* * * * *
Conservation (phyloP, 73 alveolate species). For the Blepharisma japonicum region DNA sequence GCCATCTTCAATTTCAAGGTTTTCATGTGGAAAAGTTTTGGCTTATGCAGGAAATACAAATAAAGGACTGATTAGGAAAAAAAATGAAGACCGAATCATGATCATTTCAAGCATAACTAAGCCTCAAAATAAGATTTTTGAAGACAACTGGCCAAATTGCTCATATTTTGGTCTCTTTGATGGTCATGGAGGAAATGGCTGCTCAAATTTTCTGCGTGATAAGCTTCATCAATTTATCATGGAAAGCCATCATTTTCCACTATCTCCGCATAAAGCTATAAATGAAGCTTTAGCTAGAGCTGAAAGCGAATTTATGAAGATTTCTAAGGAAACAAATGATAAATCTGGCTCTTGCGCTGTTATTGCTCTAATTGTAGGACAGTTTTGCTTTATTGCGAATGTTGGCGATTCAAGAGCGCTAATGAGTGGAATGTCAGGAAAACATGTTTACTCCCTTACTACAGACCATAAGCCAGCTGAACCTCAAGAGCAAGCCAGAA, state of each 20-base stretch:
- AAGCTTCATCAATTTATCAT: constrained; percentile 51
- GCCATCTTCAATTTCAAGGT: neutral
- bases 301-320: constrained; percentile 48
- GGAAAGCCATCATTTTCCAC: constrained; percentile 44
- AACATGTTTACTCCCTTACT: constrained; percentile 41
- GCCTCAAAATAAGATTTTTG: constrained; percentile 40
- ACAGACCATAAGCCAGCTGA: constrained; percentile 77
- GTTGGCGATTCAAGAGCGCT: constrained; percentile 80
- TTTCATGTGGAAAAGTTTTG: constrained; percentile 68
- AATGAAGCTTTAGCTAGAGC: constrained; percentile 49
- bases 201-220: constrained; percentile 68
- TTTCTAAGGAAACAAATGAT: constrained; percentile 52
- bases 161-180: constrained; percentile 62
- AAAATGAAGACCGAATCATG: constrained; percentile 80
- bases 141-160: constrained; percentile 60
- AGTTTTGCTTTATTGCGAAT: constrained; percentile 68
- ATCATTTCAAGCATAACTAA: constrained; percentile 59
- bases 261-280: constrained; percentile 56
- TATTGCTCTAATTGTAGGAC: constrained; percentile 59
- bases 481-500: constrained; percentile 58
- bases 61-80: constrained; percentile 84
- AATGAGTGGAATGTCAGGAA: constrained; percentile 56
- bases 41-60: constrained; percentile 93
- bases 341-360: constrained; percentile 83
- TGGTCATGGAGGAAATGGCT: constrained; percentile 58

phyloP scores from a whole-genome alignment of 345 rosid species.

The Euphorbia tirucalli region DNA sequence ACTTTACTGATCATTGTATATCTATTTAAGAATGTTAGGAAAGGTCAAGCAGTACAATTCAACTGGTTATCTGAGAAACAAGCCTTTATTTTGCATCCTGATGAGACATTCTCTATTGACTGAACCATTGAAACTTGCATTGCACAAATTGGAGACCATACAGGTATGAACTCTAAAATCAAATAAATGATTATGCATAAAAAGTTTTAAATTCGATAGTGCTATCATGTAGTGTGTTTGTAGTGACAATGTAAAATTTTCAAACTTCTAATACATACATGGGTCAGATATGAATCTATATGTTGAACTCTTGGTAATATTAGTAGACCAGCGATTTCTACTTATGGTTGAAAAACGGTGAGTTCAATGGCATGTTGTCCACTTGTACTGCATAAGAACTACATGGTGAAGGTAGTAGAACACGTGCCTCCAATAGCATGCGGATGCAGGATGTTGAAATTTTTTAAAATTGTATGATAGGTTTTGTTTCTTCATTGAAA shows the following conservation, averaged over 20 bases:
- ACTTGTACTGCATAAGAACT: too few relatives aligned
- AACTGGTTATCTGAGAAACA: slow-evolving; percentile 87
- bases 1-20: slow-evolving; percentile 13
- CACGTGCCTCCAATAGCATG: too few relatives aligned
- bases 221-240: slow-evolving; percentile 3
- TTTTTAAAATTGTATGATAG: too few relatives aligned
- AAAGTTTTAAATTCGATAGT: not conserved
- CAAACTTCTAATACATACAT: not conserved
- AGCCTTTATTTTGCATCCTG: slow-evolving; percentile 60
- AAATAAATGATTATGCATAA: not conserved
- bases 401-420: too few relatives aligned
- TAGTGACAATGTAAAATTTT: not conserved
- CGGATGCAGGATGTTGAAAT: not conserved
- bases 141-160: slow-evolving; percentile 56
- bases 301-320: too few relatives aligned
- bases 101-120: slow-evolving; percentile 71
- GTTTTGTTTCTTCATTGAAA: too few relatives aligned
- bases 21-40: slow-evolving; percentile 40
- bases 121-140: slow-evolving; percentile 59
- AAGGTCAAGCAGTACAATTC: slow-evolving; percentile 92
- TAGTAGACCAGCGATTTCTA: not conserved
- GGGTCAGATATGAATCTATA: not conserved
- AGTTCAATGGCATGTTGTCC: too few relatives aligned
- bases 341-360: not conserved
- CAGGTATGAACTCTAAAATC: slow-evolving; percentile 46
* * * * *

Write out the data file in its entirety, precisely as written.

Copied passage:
Conservation (phyloP, 73 alveolate species). For the Blepharisma japonicum region DNA sequence GCCATCTTCAATTTCAAGGTTTTCATGTGGAAAAGTTTTGGCTTATGCAGGAAATACAAATAAAGGACTGATTAGGAAAAAAAATGAAGACCGAATCATGATCATTTCAAGCATAACTAAGCCTCAAAATAAGATTTTTGAAGACAACTGGCCAAATTGCTCATATTTTGGTCTCTTTGATGGTCATGGAGGAAATGGCTGCTCAAATTTTCTGCGTGATAAGCTTCATCAATTTATCATGGAAAGCCATCATTTTCCACTATCTCCGCATAAAGCTATAAATGAAGCTTTAGCTAGAGCTGAAAGCGAATTTATGAAGATTTCTAAGGAAACAAATGATAAATCTGGCTCTTGCGCTGTTATTGCTCTAATTGTAGGACAGTTTTGCTTTATTGCGAATGTTGGCGATTCAAGAGCGCTAATGAGTGGAATGTCAGGAAAACATGTTTACTCCCTTACTACAGACCATAAGCCAGCTGAACCTCAAGAGCAAGCCAGAA, state of each 20-base stretch:
- AAGCTTCATCAATTTATCAT: constrained; percentile 51
- GCCATCTTCAATTTCAAGGT: neutral
- bases 301-320: constrained; percentile 48
- GGAAAGCCATCATTTTCCAC: constrained; percentile 44
- AACATGTTTACTCCCTTACT: constrained; percentile 41
- GCCTCAAAATAAGATTTTTG: constrained; percentile 40
- ACAGACCATAAGCCAGCTGA: constrained; percentile 77
- GTTGGCGATTCAAGAGCGCT: constrained; percentile 80
- TTTCATGTGGAAAAGTTTTG: constrained; percentile 68
- AATGAAGCTTTAGCTAGAGC: constrained; percentile 49
- bases 201-220: constrained; percentile 68
- TTTCTAAGGAAACAAATGAT: constrained; percentile 52
- bases 161-180: constrained; percentile 62
- AAAATGAAGACCGAATCATG: constrained; percentile 80
- bases 141-160: constrained; percentile 60
- AGTTTTGCTTTATTGCGAAT: constrained; percentile 68
- ATCATTTCAAGCATAACTAA: constrained; percentile 59
- bases 261-280: constrained; percentile 56
- TATTGCTCTAATTGTAGGAC: constrained; percentile 59
- bases 481-500: constrained; percentile 58
- bases 61-80: constrained; percentile 84
- AATGAGTGGAATGTCAGGAA: constrained; percentile 56
- bases 41-60: constrained; percentile 93
- bases 341-360: constrained; percentile 83
- TGGTCATGGAGGAAATGGCT: constrained; percentile 58

phyloP scores from a whole-genome alignment of 345 rosid species.

The Euphorbia tirucalli region DNA sequence ACTTTACTGATCATTGTATATCTATTTAAGAATGTTAGGAAAGGTCAAGCAGTACAATTCAACTGGTTATCTGAGAAACAAGCCTTTATTTTGCATCCTGATGAGACATTCTCTATTGACTGAACCATTGAAACTTGCATTGCACAAATTGGAGACCATACAGGTATGAACTCTAAAATCAAATAAATGATTATGCATAAAAAGTTTTAAATTCGATAGTGCTATCATGTAGTGTGTTTGTAGTGACAATGTAAAATTTTCAAACTTCTAATACATACATGGGTCAGATATGAATCTATATGTTGAACTCTTGGTAATATTAGTAGACCAGCGATTTCTACTTATGGTTGAAAAACGGTGAGTTCAATGGCATGTTGTCCACTTGTACTGCATAAGAACTACATGGTGAAGGTAGTAGAACACGTGCCTCCAATAGCATGCGGATGCAGGATGTTGAAATTTTTTAAAATTGTATGATAGGTTTTGTTTCTTCATTGAAA shows the following conservation, averaged over 20 bases:
- ACTTGTACTGCATAAGAACT: too few relatives aligned
- AACTGGTTATCTGAGAAACA: slow-evolving; percentile 87
- bases 1-20: slow-evolving; percentile 13
- CACGTGCCTCCAATAGCATG: too few relatives aligned
- bases 221-240: slow-evolving; percentile 3
- TTTTTAAAATTGTATGATAG: too few relatives aligned
- AAAGTTTTAAATTCGATAGT: not conserved
- CAAACTTCTAATACATACAT: not conserved
- AGCCTTTATTTTGCATCCTG: slow-evolving; percentile 60
- AAATAAATGATTATGCATAA: not conserved
- bases 401-420: too few relatives aligned
- TAGTGACAATGTAAAATTTT: not conserved
- CGGATGCAGGATGTTGAAAT: not conserved
- bases 141-160: slow-evolving; percentile 56
- bases 301-320: too few relatives aligned
- bases 101-120: slow-evolving; percentile 71
- GTTTTGTTTCTTCATTGAAA: too few relatives aligned
- bases 21-40: slow-evolving; percentile 40
- bases 121-140: slow-evolving; percentile 59
- AAGGTCAAGCAGTACAATTC: slow-evolving; percentile 92
- TAGTAGACCAGCGATTTCTA: not conserved
- GGGTCAGATATGAATCTATA: not conserved
- AGTTCAATGGCATGTTGTCC: too few relatives aligned
- bases 341-360: not conserved
- CAGGTATGAACTCTAAAATC: slow-evolving; percentile 46